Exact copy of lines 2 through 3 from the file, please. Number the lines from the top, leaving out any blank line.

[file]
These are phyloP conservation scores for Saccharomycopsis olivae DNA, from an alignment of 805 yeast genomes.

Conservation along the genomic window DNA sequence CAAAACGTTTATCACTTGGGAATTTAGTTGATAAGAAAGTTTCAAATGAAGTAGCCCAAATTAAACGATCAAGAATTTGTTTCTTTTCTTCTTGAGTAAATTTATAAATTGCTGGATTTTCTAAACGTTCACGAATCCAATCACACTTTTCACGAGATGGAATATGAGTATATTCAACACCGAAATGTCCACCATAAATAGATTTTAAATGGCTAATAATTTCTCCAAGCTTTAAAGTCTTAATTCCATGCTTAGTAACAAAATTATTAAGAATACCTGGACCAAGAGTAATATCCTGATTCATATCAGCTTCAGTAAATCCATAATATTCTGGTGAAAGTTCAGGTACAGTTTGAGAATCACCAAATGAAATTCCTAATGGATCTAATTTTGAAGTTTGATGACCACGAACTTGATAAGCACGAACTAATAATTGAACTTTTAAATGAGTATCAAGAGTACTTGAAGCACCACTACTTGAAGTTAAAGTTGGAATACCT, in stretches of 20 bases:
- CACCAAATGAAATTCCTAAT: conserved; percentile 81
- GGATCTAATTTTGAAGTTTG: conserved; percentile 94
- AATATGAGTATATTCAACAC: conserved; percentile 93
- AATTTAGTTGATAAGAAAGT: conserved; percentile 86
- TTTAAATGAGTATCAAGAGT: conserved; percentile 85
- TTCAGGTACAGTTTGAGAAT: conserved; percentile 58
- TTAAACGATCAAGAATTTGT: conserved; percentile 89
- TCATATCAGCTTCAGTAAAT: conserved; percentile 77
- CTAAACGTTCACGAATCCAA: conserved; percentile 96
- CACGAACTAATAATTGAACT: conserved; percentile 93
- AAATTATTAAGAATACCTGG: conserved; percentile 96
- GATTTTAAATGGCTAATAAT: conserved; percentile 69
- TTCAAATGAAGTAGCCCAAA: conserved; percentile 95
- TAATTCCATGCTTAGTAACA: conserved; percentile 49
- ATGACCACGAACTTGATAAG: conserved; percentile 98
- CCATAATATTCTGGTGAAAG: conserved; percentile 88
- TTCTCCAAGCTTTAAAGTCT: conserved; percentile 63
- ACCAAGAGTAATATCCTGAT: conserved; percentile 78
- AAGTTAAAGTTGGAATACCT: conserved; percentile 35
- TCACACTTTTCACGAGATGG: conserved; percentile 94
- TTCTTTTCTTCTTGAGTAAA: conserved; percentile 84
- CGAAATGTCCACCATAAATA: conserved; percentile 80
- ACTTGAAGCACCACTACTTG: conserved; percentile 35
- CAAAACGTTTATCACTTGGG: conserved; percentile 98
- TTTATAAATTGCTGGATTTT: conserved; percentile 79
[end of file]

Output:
Conservation along the genomic window DNA sequence CAAAACGTTTATCACTTGGGAATTTAGTTGATAAGAAAGTTTCAAATGAAGTAGCCCAAATTAAACGATCAAGAATTTGTTTCTTTTCTTCTTGAGTAAATTTATAAATTGCTGGATTTTCTAAACGTTCACGAATCCAATCACACTTTTCACGAGATGGAATATGAGTATATTCAACACCGAAATGTCCACCATAAATAGATTTTAAATGGCTAATAATTTCTCCAAGCTTTAAAGTCTTAATTCCATGCTTAGTAACAAAATTATTAAGAATACCTGGACCAAGAGTAATATCCTGATTCATATCAGCTTCAGTAAATCCATAATATTCTGGTGAAAGTTCAGGTACAGTTTGAGAATCACCAAATGAAATTCCTAATGGATCTAATTTTGAAGTTTGATGACCACGAACTTGATAAGCACGAACTAATAATTGAACTTTTAAATGAGTATCAAGAGTACTTGAAGCACCACTACTTGAAGTTAAAGTTGGAATACCT, in stretches of 20 bases:
- CACCAAATGAAATTCCTAAT: conserved; percentile 81